Garden art and incredible plants tie this lovely landscape together with its home and evoke personality that’s consistent throughout the design.

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Garden #3: Hannan Garden

This is a garden that’s all business in the front and party in the back.

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Garden #4: King Garden

A midcentury ranch with a twist of lush landscaping and bold choices of metal, color, and stone.

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Garden #5: Olson Garden

A natural beauty with a mix of bold plant combinations and fine craftsmanship.

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Garden #6: Beberned-Gawf Garden

A garden with incredible bones, and a history of having been a neglected clean slate, this garden has been landscaped with personal touches, a few recycled items, and lots of stained glass art.

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Garden #7: Mauch Garden

Quietly holding down a city lot with large patches of green, several pockets for seating, and serene, beautiful ceramic art throughout.

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Cecil & Molly Smith Garden (St. Paul, Oregon)

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Just days after our return home from Italy I decided to readjust to my life by taking the opportunity to visit a local garden I’d never seen before, and which I’d always wanted to visit.

Run by the Portland Chapter of The American Rhododendron Society, the Cecil & Molly Smith Garden is only open for limited visits during the months of April and May.

While resting my poor swollen feet and lower legs I cracked open the 2016 Open Gardens Guide from the¬†Hardy Plant Society of Oregon¬†aka HPSO. IMG_1717Plane rides may give this chronically ill woman horrible temporary edema, but I wasn’t going to let that keep me down‚ÄĒeven if that had been my Doctor’s orders.

I needed some retail relief and good ole open American space in the form of my beloved Willamette Valley. Since the garden is located near Heirloom Roses, I knew this was the perfect plan. I could buy something and go for a drive in the country.

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The volunteer who greeted me was great. I spoke with him briefly when we entered and then at length before I left. He’d handed me a nice list of the plants, and I’d thought I could keep track of them, but I was not certain on many accounts.

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I took photos of the tags too but I had also just learned that my most recent caregiving client had entered hospice and I was more upset that day than I’d realized at the time. Looking back at the notes I took, they don’t make a lot of sense.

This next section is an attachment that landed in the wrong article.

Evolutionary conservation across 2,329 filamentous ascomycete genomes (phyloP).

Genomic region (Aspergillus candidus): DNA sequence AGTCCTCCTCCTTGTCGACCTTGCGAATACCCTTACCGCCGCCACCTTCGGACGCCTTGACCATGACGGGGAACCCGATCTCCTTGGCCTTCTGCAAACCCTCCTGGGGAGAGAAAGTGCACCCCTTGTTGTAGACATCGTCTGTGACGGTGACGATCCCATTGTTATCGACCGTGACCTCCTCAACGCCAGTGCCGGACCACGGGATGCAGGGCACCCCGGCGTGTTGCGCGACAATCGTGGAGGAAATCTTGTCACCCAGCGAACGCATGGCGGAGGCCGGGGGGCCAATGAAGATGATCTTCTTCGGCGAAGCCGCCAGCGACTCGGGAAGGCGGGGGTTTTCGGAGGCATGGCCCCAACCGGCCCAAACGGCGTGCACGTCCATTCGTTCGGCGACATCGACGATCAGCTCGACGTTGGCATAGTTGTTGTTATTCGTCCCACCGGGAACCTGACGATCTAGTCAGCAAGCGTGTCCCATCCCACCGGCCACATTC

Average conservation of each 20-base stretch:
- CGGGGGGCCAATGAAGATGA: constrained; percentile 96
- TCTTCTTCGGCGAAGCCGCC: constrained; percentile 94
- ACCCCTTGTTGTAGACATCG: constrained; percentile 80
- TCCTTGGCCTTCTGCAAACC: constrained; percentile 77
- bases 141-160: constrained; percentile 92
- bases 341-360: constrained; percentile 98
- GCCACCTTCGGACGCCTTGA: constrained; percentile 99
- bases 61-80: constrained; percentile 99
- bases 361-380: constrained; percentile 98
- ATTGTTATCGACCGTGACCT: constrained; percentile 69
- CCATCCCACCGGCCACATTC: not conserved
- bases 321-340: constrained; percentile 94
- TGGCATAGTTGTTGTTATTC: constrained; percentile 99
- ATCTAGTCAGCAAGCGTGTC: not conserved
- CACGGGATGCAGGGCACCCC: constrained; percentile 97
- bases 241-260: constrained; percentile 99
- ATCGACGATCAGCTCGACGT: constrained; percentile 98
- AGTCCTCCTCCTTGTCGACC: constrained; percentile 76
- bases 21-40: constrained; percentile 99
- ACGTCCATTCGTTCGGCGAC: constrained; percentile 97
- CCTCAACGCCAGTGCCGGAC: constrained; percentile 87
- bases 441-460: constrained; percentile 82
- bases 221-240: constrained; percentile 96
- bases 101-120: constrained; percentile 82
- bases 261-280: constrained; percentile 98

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Gardens are for healing and reflection. IMG_1755

That day I wandered around in a daze. I thought a lot about the client I’d been with for a year and I revisited the conversations and worked to draw meaning from it all.

Recently I’d read something about caregiving that had really hit home in relation to caring for the dying. The author wrote that we make promises to the patients, to our faith, or to ourselves.IMG_1768This was the first time I’d lost a client who wasn’t much older than me.¬†IMG_1777The client¬†was full of wonder with the world and saw beauty in our daily lives.

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The client wasn’t ready to leave this life, and even though I left for my trip knowing that they’d moved in with family, they’d repeatedly said it was only temporary and would return soon.

I believed the job would go on. IMG_3583

What would the client want for me now as my life moves on? What do I want for myself? What have I learned?

The client would want us all to live our lives to their fullest and to be giving and to push ourselves to learn and be more.

Additionally, the client would want us to bloom, and to create, and to make art or to enjoy art created by others. The client would want us to be active and to build community.

That day I barely saw all of these amazing flowers, and I know that we all have these days, and even now as I sit here writing this I mourn for the client as I have mourned other clients. I guess these photos are reminding me of how I felt that day, but I felt so much more, IMG_1784

In the garden I walked on lovely soft pathways through thousands of blooms and I was overcome by it all. I was transported seeing the wide swaths of thick Doug fir bark. Sometimes things that are so familiar to you look much more vivid when you return to them after a long absence.